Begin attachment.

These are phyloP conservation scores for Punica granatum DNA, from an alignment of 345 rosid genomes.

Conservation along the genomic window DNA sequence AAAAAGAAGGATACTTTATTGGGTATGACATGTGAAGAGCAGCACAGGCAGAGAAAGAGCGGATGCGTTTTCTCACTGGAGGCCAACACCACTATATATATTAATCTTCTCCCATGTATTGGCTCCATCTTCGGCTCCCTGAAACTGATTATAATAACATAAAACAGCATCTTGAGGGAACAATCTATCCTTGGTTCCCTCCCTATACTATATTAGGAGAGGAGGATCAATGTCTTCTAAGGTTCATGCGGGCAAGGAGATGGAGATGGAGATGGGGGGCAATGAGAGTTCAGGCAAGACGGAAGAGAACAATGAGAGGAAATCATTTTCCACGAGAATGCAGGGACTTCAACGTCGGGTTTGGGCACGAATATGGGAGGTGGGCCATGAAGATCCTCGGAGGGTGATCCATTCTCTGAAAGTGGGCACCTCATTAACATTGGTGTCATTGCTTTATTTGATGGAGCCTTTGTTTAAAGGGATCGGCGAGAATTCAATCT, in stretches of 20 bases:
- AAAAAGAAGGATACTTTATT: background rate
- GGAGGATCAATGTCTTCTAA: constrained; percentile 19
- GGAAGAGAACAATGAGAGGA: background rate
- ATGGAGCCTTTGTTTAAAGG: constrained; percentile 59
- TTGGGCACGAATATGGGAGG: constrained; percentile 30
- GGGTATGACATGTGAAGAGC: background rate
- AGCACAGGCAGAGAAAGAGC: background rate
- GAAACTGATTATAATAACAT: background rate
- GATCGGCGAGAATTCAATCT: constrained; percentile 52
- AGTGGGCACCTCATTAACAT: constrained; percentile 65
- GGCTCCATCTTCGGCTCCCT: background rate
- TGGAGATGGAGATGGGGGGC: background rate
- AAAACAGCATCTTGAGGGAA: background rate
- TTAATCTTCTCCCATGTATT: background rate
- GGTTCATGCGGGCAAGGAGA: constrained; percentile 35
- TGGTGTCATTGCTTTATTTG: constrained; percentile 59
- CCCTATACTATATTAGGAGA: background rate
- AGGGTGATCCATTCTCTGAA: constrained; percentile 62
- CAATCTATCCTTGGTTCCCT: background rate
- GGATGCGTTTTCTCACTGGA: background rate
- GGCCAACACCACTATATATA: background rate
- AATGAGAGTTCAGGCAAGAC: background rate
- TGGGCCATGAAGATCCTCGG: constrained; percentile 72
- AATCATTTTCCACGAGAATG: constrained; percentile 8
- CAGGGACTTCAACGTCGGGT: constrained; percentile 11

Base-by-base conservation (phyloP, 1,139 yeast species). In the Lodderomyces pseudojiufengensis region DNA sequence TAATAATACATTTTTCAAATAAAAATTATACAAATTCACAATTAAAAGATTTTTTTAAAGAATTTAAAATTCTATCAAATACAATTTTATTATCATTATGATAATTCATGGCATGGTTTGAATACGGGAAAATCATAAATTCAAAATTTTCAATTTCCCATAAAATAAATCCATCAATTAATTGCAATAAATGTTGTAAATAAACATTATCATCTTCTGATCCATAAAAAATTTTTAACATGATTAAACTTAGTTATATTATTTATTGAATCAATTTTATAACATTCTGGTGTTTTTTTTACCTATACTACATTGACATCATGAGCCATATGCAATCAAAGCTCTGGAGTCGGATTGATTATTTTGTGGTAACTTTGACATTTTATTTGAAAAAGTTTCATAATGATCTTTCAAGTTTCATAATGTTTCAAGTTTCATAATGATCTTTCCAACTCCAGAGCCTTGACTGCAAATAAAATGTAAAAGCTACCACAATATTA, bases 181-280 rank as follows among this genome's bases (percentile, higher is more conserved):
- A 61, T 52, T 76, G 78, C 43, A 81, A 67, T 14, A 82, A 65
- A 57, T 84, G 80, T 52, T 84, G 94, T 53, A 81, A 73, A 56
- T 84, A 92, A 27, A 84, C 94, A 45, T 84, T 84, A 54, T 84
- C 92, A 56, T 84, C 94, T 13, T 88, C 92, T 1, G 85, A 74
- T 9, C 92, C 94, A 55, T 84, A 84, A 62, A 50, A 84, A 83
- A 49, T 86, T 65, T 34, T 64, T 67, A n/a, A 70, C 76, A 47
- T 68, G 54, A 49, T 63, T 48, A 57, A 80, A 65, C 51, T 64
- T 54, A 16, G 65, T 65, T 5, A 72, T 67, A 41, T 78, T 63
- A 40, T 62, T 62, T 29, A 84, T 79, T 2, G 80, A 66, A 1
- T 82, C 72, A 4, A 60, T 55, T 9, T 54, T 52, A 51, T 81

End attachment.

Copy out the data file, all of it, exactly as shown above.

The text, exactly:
These are phyloP conservation scores for Punica granatum DNA, from an alignment of 345 rosid genomes.

Conservation along the genomic window DNA sequence AAAAAGAAGGATACTTTATTGGGTATGACATGTGAAGAGCAGCACAGGCAGAGAAAGAGCGGATGCGTTTTCTCACTGGAGGCCAACACCACTATATATATTAATCTTCTCCCATGTATTGGCTCCATCTTCGGCTCCCTGAAACTGATTATAATAACATAAAACAGCATCTTGAGGGAACAATCTATCCTTGGTTCCCTCCCTATACTATATTAGGAGAGGAGGATCAATGTCTTCTAAGGTTCATGCGGGCAAGGAGATGGAGATGGAGATGGGGGGCAATGAGAGTTCAGGCAAGACGGAAGAGAACAATGAGAGGAAATCATTTTCCACGAGAATGCAGGGACTTCAACGTCGGGTTTGGGCACGAATATGGGAGGTGGGCCATGAAGATCCTCGGAGGGTGATCCATTCTCTGAAAGTGGGCACCTCATTAACATTGGTGTCATTGCTTTATTTGATGGAGCCTTTGTTTAAAGGGATCGGCGAGAATTCAATCT, in stretches of 20 bases:
- AAAAAGAAGGATACTTTATT: background rate
- GGAGGATCAATGTCTTCTAA: constrained; percentile 19
- GGAAGAGAACAATGAGAGGA: background rate
- ATGGAGCCTTTGTTTAAAGG: constrained; percentile 59
- TTGGGCACGAATATGGGAGG: constrained; percentile 30
- GGGTATGACATGTGAAGAGC: background rate
- AGCACAGGCAGAGAAAGAGC: background rate
- GAAACTGATTATAATAACAT: background rate
- GATCGGCGAGAATTCAATCT: constrained; percentile 52
- AGTGGGCACCTCATTAACAT: constrained; percentile 65
- GGCTCCATCTTCGGCTCCCT: background rate
- TGGAGATGGAGATGGGGGGC: background rate
- AAAACAGCATCTTGAGGGAA: background rate
- TTAATCTTCTCCCATGTATT: background rate
- GGTTCATGCGGGCAAGGAGA: constrained; percentile 35
- TGGTGTCATTGCTTTATTTG: constrained; percentile 59
- CCCTATACTATATTAGGAGA: background rate
- AGGGTGATCCATTCTCTGAA: constrained; percentile 62
- CAATCTATCCTTGGTTCCCT: background rate
- GGATGCGTTTTCTCACTGGA: background rate
- GGCCAACACCACTATATATA: background rate
- AATGAGAGTTCAGGCAAGAC: background rate
- TGGGCCATGAAGATCCTCGG: constrained; percentile 72
- AATCATTTTCCACGAGAATG: constrained; percentile 8
- CAGGGACTTCAACGTCGGGT: constrained; percentile 11

Base-by-base conservation (phyloP, 1,139 yeast species). In the Lodderomyces pseudojiufengensis region DNA sequence TAATAATACATTTTTCAAATAAAAATTATACAAATTCACAATTAAAAGATTTTTTTAAAGAATTTAAAATTCTATCAAATACAATTTTATTATCATTATGATAATTCATGGCATGGTTTGAATACGGGAAAATCATAAATTCAAAATTTTCAATTTCCCATAAAATAAATCCATCAATTAATTGCAATAAATGTTGTAAATAAACATTATCATCTTCTGATCCATAAAAAATTTTTAACATGATTAAACTTAGTTATATTATTTATTGAATCAATTTTATAACATTCTGGTGTTTTTTTTACCTATACTACATTGACATCATGAGCCATATGCAATCAAAGCTCTGGAGTCGGATTGATTATTTTGTGGTAACTTTGACATTTTATTTGAAAAAGTTTCATAATGATCTTTCAAGTTTCATAATGTTTCAAGTTTCATAATGATCTTTCCAACTCCAGAGCCTTGACTGCAAATAAAATGTAAAAGCTACCACAATATTA, bases 181-280 rank as follows among this genome's bases (percentile, higher is more conserved):
- A 61, T 52, T 76, G 78, C 43, A 81, A 67, T 14, A 82, A 65
- A 57, T 84, G 80, T 52, T 84, G 94, T 53, A 81, A 73, A 56
- T 84, A 92, A 27, A 84, C 94, A 45, T 84, T 84, A 54, T 84
- C 92, A 56, T 84, C 94, T 13, T 88, C 92, T 1, G 85, A 74
- T 9, C 92, C 94, A 55, T 84, A 84, A 62, A 50, A 84, A 83
- A 49, T 86, T 65, T 34, T 64, T 67, A n/a, A 70, C 76, A 47
- T 68, G 54, A 49, T 63, T 48, A 57, A 80, A 65, C 51, T 64
- T 54, A 16, G 65, T 65, T 5, A 72, T 67, A 41, T 78, T 63
- A 40, T 62, T 62, T 29, A 84, T 79, T 2, G 80, A 66, A 1
- T 82, C 72, A 4, A 60, T 55, T 9, T 54, T 52, A 51, T 81